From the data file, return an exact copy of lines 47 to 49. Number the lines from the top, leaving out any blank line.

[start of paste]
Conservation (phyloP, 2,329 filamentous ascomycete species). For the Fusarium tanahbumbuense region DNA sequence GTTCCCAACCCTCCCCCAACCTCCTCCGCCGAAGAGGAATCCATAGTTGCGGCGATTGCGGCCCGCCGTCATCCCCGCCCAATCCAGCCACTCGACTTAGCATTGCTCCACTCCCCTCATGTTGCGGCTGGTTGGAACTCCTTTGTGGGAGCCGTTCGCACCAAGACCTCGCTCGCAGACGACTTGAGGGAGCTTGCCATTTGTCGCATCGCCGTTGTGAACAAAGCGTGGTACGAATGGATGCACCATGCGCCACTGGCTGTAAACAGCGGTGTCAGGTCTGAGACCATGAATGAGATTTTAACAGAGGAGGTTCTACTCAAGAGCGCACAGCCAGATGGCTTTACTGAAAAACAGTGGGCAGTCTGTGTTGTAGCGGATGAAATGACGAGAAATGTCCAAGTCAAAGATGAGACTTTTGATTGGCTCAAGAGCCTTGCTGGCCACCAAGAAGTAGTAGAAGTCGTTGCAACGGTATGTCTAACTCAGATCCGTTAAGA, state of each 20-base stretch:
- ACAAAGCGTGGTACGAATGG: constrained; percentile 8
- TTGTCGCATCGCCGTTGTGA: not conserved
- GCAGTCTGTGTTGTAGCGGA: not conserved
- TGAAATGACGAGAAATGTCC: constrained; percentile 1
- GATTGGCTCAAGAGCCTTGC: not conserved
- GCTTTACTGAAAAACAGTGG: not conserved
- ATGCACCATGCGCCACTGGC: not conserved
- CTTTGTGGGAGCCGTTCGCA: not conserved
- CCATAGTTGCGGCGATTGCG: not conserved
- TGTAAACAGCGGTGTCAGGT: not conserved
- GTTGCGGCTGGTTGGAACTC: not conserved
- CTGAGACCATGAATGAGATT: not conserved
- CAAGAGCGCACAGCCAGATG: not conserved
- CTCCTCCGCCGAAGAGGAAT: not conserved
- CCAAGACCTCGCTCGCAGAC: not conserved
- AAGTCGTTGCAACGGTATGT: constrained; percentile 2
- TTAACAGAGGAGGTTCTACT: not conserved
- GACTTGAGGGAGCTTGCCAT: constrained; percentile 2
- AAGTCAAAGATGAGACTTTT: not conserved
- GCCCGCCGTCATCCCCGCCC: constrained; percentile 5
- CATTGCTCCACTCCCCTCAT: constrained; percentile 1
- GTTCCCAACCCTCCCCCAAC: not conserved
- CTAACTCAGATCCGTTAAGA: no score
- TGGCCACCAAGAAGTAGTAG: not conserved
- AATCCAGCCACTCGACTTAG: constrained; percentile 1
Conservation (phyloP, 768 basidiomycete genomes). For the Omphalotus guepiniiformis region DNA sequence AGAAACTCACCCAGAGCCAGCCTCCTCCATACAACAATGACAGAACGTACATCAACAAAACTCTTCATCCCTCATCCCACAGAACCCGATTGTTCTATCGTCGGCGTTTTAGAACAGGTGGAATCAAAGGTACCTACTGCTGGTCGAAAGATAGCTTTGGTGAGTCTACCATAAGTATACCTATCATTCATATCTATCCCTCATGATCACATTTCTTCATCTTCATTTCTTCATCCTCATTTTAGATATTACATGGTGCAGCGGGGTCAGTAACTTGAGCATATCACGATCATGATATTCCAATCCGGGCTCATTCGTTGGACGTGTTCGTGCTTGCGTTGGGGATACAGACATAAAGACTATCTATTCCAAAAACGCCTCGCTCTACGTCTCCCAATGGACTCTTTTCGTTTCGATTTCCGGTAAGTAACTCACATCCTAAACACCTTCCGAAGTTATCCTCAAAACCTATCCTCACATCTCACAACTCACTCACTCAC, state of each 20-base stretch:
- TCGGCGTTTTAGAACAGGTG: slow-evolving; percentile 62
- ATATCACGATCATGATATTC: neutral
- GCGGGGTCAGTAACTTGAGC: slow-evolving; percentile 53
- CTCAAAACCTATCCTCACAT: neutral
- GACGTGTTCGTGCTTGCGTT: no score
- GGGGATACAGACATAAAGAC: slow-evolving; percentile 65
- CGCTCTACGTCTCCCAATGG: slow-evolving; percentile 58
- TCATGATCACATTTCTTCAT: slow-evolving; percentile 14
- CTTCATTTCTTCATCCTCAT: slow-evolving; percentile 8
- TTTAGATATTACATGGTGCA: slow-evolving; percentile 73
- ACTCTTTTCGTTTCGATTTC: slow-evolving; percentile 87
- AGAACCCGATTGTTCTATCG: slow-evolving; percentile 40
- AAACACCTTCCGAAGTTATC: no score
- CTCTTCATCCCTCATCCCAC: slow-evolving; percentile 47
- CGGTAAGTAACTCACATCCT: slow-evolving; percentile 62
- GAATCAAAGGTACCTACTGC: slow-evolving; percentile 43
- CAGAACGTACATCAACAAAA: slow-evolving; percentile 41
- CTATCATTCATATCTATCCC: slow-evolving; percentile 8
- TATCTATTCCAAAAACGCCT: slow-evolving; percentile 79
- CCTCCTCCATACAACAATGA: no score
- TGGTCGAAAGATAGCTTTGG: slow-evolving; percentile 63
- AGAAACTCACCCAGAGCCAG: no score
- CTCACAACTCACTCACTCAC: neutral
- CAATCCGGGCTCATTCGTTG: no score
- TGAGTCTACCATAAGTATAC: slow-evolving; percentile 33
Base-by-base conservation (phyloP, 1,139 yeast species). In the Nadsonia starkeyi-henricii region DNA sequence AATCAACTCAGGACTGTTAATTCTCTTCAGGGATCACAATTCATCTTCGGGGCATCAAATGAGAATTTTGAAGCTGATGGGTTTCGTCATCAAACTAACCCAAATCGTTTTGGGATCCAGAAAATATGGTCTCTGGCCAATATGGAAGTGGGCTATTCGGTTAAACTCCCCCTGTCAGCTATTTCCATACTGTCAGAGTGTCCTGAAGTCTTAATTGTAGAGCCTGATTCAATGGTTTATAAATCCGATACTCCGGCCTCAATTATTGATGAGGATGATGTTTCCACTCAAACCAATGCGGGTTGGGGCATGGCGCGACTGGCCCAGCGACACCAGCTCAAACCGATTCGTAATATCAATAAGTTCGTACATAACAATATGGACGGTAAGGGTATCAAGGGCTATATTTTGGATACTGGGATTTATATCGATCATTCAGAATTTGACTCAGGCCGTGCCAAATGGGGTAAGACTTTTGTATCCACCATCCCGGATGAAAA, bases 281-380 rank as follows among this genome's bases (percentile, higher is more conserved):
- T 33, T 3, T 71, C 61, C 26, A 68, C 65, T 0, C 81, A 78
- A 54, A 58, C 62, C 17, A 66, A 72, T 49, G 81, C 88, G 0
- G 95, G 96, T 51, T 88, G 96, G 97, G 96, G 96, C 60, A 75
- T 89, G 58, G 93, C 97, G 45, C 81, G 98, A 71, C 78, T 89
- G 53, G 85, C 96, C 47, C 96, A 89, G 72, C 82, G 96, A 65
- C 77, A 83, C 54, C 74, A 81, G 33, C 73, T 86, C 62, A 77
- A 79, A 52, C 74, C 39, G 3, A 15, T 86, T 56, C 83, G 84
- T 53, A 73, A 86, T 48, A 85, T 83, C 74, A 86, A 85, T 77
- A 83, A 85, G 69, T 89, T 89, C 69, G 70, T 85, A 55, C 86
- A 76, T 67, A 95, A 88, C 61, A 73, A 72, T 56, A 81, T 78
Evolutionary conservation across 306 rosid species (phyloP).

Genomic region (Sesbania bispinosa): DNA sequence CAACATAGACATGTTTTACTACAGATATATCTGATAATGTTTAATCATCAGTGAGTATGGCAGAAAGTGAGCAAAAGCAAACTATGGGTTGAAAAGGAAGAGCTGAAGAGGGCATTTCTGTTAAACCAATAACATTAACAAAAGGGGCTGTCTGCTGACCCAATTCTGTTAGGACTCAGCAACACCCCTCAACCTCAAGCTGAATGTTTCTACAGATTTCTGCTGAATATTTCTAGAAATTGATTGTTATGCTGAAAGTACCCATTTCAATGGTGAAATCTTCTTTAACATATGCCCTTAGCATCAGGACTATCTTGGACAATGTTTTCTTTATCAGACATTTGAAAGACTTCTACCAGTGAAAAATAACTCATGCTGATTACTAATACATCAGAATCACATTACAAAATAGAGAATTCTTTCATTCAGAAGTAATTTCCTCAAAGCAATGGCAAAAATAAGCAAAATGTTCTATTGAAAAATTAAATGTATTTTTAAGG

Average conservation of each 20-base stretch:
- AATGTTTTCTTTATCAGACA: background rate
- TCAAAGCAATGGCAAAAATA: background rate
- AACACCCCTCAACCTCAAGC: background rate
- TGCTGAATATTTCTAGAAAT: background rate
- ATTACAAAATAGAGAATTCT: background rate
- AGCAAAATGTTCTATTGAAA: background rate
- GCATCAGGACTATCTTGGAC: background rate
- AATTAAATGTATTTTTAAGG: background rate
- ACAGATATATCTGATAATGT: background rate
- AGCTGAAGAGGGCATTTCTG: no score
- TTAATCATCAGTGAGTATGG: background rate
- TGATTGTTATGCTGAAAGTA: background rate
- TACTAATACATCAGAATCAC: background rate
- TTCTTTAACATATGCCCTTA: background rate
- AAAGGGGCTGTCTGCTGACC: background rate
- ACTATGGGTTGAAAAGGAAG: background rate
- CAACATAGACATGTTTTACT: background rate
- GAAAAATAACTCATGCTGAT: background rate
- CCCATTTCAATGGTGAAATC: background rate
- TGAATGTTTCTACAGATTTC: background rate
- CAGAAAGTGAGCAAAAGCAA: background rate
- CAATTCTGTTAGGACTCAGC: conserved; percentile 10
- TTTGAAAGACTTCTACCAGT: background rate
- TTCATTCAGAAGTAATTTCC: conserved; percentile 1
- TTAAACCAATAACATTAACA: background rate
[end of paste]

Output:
- CCTCCTCCATACAACAATGA: no score
- TGGTCGAAAGATAGCTTTGG: slow-evolving; percentile 63
- AGAAACTCACCCAGAGCCAG: no score